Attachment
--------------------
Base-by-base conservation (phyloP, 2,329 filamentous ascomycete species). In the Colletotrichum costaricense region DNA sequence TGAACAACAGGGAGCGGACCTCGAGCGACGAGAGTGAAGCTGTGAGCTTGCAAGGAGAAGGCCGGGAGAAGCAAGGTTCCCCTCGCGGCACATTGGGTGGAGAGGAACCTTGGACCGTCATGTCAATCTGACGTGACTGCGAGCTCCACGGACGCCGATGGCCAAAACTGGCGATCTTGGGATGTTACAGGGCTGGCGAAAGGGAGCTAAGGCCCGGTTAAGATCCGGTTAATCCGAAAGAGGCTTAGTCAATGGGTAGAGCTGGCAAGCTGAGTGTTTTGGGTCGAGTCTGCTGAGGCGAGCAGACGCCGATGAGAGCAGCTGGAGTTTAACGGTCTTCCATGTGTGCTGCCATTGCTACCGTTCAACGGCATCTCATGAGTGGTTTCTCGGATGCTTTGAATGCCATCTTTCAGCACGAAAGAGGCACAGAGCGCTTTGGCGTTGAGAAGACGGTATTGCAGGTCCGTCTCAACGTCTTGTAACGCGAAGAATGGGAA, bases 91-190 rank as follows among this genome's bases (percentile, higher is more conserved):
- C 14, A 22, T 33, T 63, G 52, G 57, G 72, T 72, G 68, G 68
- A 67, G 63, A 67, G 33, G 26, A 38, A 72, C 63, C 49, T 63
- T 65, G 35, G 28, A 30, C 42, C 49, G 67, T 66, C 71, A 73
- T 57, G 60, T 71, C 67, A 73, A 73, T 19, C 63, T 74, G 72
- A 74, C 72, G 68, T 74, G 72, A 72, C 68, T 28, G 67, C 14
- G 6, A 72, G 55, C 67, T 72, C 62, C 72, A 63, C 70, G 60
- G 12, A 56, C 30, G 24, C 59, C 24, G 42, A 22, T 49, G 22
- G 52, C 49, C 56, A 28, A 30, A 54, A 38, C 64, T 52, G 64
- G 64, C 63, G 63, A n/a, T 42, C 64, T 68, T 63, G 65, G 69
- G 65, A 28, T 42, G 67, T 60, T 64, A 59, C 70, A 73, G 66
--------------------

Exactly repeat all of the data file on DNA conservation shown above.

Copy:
Base-by-base conservation (phyloP, 2,329 filamentous ascomycete species). In the Colletotrichum costaricense region DNA sequence TGAACAACAGGGAGCGGACCTCGAGCGACGAGAGTGAAGCTGTGAGCTTGCAAGGAGAAGGCCGGGAGAAGCAAGGTTCCCCTCGCGGCACATTGGGTGGAGAGGAACCTTGGACCGTCATGTCAATCTGACGTGACTGCGAGCTCCACGGACGCCGATGGCCAAAACTGGCGATCTTGGGATGTTACAGGGCTGGCGAAAGGGAGCTAAGGCCCGGTTAAGATCCGGTTAATCCGAAAGAGGCTTAGTCAATGGGTAGAGCTGGCAAGCTGAGTGTTTTGGGTCGAGTCTGCTGAGGCGAGCAGACGCCGATGAGAGCAGCTGGAGTTTAACGGTCTTCCATGTGTGCTGCCATTGCTACCGTTCAACGGCATCTCATGAGTGGTTTCTCGGATGCTTTGAATGCCATCTTTCAGCACGAAAGAGGCACAGAGCGCTTTGGCGTTGAGAAGACGGTATTGCAGGTCCGTCTCAACGTCTTGTAACGCGAAGAATGGGAA, bases 91-190 rank as follows among this genome's bases (percentile, higher is more conserved):
- C 14, A 22, T 33, T 63, G 52, G 57, G 72, T 72, G 68, G 68
- A 67, G 63, A 67, G 33, G 26, A 38, A 72, C 63, C 49, T 63
- T 65, G 35, G 28, A 30, C 42, C 49, G 67, T 66, C 71, A 73
- T 57, G 60, T 71, C 67, A 73, A 73, T 19, C 63, T 74, G 72
- A 74, C 72, G 68, T 74, G 72, A 72, C 68, T 28, G 67, C 14
- G 6, A 72, G 55, C 67, T 72, C 62, C 72, A 63, C 70, G 60
- G 12, A 56, C 30, G 24, C 59, C 24, G 42, A 22, T 49, G 22
- G 52, C 49, C 56, A 28, A 30, A 54, A 38, C 64, T 52, G 64
- G 64, C 63, G 63, A n/a, T 42, C 64, T 68, T 63, G 65, G 69
- G 65, A 28, T 42, G 67, T 60, T 64, A 59, C 70, A 73, G 66